Pretty much anywhere you live in the United States, with the exception of the most desert areas, there are flowers that are rich in medicinal benefits.
As with most flowers, they likely grow throughout the summer, but you need to get in a stockpile before they’re snowed under.
Of course, all of these flowers may not be available in your area, so check their zones. You may even want to consider growing some of these in your yard or your permaculture setting.
It’s important that you know what’s available in your backyard that can be used medicinally, and this is our article for today.
We’ve been using plants medicinally in this country long before it was settled by Europeans. As a matter of fact, many of the plants were originally named by Native Americans, then the name was Anglicized.
They had herbal medicine down to an art and with just a little bit of time, you can build some rudimentary skill in this area. And you should.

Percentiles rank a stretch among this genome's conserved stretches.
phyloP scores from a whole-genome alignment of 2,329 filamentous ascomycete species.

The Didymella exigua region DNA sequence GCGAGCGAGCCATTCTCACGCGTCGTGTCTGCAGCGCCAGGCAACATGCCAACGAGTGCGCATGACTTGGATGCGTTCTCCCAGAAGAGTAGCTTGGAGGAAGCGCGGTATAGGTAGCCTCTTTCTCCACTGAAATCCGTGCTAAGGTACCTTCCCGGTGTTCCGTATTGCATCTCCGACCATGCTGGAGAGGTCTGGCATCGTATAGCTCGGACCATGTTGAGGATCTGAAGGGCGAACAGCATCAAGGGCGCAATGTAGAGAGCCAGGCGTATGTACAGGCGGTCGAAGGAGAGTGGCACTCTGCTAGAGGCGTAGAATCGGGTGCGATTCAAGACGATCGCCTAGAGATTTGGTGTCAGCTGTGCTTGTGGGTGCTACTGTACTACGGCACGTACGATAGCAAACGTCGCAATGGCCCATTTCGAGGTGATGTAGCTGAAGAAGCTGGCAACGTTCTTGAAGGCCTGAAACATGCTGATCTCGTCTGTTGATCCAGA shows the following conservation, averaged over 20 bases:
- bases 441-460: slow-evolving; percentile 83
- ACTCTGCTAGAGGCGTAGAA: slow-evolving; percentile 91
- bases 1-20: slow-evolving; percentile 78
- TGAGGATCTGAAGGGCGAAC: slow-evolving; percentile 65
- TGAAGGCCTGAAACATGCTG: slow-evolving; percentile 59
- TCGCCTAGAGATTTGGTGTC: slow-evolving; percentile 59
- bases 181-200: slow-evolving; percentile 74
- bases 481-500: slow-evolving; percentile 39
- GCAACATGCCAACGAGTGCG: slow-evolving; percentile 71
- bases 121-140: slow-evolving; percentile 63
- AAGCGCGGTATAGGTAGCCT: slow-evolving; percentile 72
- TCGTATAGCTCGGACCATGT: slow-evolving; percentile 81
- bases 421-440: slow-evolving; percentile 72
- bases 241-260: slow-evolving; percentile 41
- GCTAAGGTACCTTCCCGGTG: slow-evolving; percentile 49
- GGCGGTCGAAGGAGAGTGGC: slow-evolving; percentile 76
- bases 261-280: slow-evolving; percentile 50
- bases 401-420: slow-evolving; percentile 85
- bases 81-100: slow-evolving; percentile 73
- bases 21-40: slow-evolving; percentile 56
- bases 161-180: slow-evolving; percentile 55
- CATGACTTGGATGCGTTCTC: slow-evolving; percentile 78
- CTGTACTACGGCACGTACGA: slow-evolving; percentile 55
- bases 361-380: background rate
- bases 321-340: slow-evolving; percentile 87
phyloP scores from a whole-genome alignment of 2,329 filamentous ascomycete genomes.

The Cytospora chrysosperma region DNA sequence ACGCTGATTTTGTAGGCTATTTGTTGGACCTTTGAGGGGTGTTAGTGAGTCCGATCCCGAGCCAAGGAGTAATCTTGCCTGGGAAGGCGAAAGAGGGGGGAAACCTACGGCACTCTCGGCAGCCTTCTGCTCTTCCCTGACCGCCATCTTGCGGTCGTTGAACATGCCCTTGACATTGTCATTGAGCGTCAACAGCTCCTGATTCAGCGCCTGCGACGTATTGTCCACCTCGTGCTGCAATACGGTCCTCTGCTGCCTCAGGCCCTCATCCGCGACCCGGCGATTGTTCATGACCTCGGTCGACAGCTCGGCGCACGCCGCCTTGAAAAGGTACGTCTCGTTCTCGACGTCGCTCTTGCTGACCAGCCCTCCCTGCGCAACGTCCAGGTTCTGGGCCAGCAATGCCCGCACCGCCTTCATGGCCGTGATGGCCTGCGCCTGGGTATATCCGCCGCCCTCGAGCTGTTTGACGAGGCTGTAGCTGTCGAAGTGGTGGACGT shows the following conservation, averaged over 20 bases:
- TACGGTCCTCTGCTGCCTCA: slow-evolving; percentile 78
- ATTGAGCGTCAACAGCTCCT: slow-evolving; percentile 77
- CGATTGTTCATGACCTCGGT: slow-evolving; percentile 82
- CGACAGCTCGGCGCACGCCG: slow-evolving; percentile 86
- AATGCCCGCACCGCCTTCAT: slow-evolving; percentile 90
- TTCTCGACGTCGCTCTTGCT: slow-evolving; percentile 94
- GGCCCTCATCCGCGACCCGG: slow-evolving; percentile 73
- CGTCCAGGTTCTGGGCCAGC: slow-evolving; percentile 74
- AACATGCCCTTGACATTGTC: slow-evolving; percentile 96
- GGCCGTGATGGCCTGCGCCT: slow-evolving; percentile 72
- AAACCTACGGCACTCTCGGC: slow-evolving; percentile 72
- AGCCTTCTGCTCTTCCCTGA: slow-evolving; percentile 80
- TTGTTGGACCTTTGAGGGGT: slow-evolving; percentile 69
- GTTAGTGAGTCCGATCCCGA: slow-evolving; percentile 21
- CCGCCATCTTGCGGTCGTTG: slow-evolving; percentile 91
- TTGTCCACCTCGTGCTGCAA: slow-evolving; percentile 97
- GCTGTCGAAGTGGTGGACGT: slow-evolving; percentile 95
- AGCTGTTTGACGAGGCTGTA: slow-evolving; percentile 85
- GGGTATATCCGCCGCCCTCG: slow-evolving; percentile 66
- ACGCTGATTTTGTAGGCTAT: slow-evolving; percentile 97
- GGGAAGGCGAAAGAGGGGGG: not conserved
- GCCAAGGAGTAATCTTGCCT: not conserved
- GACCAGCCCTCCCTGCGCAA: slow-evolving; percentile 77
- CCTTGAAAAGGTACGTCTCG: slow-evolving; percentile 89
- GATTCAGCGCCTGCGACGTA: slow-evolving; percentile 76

I’m sure that the last person who ended up in some tragic scenario that required this kind of knowledge didn’t plan to end up in that situation, either.
Now, just to throw in a bit of trivia about the names of plants. As I said, many of them were named by Native Americans or by the settlers.
Those are the pretty or descriptive names like Butterfly Weed or Indian Paint, or Church Steeples. Others, such as hepatica, were named during a period of time in the middle ages when doctors believed that the structure of a plant belied its use.